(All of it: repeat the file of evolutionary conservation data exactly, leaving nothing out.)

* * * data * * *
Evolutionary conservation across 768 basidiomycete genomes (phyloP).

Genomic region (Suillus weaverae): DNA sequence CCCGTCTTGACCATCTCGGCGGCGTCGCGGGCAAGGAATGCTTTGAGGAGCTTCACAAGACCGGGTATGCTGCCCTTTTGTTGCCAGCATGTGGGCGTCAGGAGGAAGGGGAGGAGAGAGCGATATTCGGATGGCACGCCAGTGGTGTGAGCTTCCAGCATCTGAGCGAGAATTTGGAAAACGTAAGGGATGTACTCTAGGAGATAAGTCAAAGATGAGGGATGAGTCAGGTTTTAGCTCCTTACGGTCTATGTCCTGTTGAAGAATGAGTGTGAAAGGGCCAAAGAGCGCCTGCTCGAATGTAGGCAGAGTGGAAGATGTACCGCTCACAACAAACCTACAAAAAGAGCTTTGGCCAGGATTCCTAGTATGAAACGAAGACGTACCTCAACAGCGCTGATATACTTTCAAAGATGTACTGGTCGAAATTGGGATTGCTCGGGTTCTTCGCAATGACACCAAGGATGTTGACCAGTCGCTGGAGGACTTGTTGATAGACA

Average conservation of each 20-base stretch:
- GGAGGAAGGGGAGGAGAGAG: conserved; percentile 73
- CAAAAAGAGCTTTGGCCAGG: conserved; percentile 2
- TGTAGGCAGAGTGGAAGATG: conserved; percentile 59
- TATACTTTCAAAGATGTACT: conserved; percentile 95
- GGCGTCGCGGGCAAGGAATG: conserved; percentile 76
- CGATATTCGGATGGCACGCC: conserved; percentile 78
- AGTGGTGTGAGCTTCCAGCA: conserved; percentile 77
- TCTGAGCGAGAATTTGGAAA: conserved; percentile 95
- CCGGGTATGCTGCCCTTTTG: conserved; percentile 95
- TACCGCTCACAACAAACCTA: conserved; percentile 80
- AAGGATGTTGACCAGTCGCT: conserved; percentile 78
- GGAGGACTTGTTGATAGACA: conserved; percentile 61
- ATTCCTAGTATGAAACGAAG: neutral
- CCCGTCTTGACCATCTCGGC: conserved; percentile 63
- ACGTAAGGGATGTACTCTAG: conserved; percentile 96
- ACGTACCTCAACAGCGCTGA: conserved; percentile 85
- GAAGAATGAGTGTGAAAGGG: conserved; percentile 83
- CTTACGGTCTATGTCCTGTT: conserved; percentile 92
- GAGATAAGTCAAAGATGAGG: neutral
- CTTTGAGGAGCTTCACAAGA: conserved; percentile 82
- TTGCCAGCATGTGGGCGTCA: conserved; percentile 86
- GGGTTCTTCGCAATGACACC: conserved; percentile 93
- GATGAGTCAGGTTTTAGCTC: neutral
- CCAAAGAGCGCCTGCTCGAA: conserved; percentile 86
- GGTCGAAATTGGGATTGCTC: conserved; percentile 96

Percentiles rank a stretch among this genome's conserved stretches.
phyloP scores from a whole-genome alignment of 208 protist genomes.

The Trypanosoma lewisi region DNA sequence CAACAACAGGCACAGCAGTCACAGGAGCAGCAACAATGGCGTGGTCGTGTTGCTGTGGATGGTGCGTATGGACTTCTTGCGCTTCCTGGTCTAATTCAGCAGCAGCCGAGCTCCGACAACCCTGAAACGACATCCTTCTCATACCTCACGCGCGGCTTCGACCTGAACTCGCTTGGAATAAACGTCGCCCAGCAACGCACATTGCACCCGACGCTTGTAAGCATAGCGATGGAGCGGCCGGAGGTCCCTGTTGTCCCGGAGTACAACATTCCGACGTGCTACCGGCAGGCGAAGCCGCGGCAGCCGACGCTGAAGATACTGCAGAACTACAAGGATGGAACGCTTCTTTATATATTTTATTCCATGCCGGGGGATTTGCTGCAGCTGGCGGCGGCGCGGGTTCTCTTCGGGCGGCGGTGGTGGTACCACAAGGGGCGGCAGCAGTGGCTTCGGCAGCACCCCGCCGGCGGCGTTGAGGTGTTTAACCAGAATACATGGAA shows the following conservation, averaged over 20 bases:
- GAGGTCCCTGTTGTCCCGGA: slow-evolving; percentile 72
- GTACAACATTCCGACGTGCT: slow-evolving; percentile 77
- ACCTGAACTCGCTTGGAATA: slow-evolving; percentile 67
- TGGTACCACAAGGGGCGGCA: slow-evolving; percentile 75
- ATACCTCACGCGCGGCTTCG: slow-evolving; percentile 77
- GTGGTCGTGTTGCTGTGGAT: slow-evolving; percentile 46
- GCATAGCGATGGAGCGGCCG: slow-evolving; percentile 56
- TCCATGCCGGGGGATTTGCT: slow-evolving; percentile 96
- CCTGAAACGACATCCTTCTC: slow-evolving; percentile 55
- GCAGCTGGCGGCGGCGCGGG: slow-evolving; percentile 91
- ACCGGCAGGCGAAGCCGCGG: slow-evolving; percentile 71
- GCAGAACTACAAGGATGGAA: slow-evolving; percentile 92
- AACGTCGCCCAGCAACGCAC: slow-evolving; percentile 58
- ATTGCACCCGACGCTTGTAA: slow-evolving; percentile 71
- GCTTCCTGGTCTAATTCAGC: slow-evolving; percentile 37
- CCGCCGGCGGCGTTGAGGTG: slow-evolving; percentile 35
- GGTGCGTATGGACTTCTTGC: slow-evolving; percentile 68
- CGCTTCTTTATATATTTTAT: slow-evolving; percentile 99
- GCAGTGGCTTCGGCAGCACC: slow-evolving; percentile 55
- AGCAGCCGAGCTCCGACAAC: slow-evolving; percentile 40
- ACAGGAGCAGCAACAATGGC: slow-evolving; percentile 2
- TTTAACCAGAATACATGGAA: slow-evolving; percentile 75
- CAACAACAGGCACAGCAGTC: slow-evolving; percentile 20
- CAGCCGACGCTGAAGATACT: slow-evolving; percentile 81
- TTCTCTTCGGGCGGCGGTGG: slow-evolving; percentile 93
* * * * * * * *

Evolutionary conservation across 768 basidiomycete genomes (phyloP).

Genomic region (Suillus weaverae): DNA sequence CCCGTCTTGACCATCTCGGCGGCGTCGCGGGCAAGGAATGCTTTGAGGAGCTTCACAAGACCGGGTATGCTGCCCTTTTGTTGCCAGCATGTGGGCGTCAGGAGGAAGGGGAGGAGAGAGCGATATTCGGATGGCACGCCAGTGGTGTGAGCTTCCAGCATCTGAGCGAGAATTTGGAAAACGTAAGGGATGTACTCTAGGAGATAAGTCAAAGATGAGGGATGAGTCAGGTTTTAGCTCCTTACGGTCTATGTCCTGTTGAAGAATGAGTGTGAAAGGGCCAAAGAGCGCCTGCTCGAATGTAGGCAGAGTGGAAGATGTACCGCTCACAACAAACCTACAAAAAGAGCTTTGGCCAGGATTCCTAGTATGAAACGAAGACGTACCTCAACAGCGCTGATATACTTTCAAAGATGTACTGGTCGAAATTGGGATTGCTCGGGTTCTTCGCAATGACACCAAGGATGTTGACCAGTCGCTGGAGGACTTGTTGATAGACA

Average conservation of each 20-base stretch:
- GGAGGAAGGGGAGGAGAGAG: conserved; percentile 73
- CAAAAAGAGCTTTGGCCAGG: conserved; percentile 2
- TGTAGGCAGAGTGGAAGATG: conserved; percentile 59
- TATACTTTCAAAGATGTACT: conserved; percentile 95
- GGCGTCGCGGGCAAGGAATG: conserved; percentile 76
- CGATATTCGGATGGCACGCC: conserved; percentile 78
- AGTGGTGTGAGCTTCCAGCA: conserved; percentile 77
- TCTGAGCGAGAATTTGGAAA: conserved; percentile 95
- CCGGGTATGCTGCCCTTTTG: conserved; percentile 95
- TACCGCTCACAACAAACCTA: conserved; percentile 80
- AAGGATGTTGACCAGTCGCT: conserved; percentile 78
- GGAGGACTTGTTGATAGACA: conserved; percentile 61
- ATTCCTAGTATGAAACGAAG: neutral
- CCCGTCTTGACCATCTCGGC: conserved; percentile 63
- ACGTAAGGGATGTACTCTAG: conserved; percentile 96
- ACGTACCTCAACAGCGCTGA: conserved; percentile 85
- GAAGAATGAGTGTGAAAGGG: conserved; percentile 83
- CTTACGGTCTATGTCCTGTT: conserved; percentile 92
- GAGATAAGTCAAAGATGAGG: neutral
- CTTTGAGGAGCTTCACAAGA: conserved; percentile 82
- TTGCCAGCATGTGGGCGTCA: conserved; percentile 86
- GGGTTCTTCGCAATGACACC: conserved; percentile 93
- GATGAGTCAGGTTTTAGCTC: neutral
- CCAAAGAGCGCCTGCTCGAA: conserved; percentile 86
- GGTCGAAATTGGGATTGCTC: conserved; percentile 96

Percentiles rank a stretch among this genome's conserved stretches.
phyloP scores from a whole-genome alignment of 208 protist genomes.

The Trypanosoma lewisi region DNA sequence CAACAACAGGCACAGCAGTCACAGGAGCAGCAACAATGGCGTGGTCGTGTTGCTGTGGATGGTGCGTATGGACTTCTTGCGCTTCCTGGTCTAATTCAGCAGCAGCCGAGCTCCGACAACCCTGAAACGACATCCTTCTCATACCTCACGCGCGGCTTCGACCTGAACTCGCTTGGAATAAACGTCGCCCAGCAACGCACATTGCACCCGACGCTTGTAAGCATAGCGATGGAGCGGCCGGAGGTCCCTGTTGTCCCGGAGTACAACATTCCGACGTGCTACCGGCAGGCGAAGCCGCGGCAGCCGACGCTGAAGATACTGCAGAACTACAAGGATGGAACGCTTCTTTATATATTTTATTCCATGCCGGGGGATTTGCTGCAGCTGGCGGCGGCGCGGGTTCTCTTCGGGCGGCGGTGGTGGTACCACAAGGGGCGGCAGCAGTGGCTTCGGCAGCACCCCGCCGGCGGCGTTGAGGTGTTTAACCAGAATACATGGAA shows the following conservation, averaged over 20 bases:
- GAGGTCCCTGTTGTCCCGGA: slow-evolving; percentile 72
- GTACAACATTCCGACGTGCT: slow-evolving; percentile 77
- ACCTGAACTCGCTTGGAATA: slow-evolving; percentile 67
- TGGTACCACAAGGGGCGGCA: slow-evolving; percentile 75
- ATACCTCACGCGCGGCTTCG: slow-evolving; percentile 77
- GTGGTCGTGTTGCTGTGGAT: slow-evolving; percentile 46
- GCATAGCGATGGAGCGGCCG: slow-evolving; percentile 56
- TCCATGCCGGGGGATTTGCT: slow-evolving; percentile 96
- CCTGAAACGACATCCTTCTC: slow-evolving; percentile 55
- GCAGCTGGCGGCGGCGCGGG: slow-evolving; percentile 91
- ACCGGCAGGCGAAGCCGCGG: slow-evolving; percentile 71
- GCAGAACTACAAGGATGGAA: slow-evolving; percentile 92
- AACGTCGCCCAGCAACGCAC: slow-evolving; percentile 58
- ATTGCACCCGACGCTTGTAA: slow-evolving; percentile 71
- GCTTCCTGGTCTAATTCAGC: slow-evolving; percentile 37
- CCGCCGGCGGCGTTGAGGTG: slow-evolving; percentile 35
- GGTGCGTATGGACTTCTTGC: slow-evolving; percentile 68
- CGCTTCTTTATATATTTTAT: slow-evolving; percentile 99
- GCAGTGGCTTCGGCAGCACC: slow-evolving; percentile 55
- AGCAGCCGAGCTCCGACAAC: slow-evolving; percentile 40
- ACAGGAGCAGCAACAATGGC: slow-evolving; percentile 2
- TTTAACCAGAATACATGGAA: slow-evolving; percentile 75
- CAACAACAGGCACAGCAGTC: slow-evolving; percentile 20
- CAGCCGACGCTGAAGATACT: slow-evolving; percentile 81
- TTCTCTTCGGGCGGCGGTGG: slow-evolving; percentile 93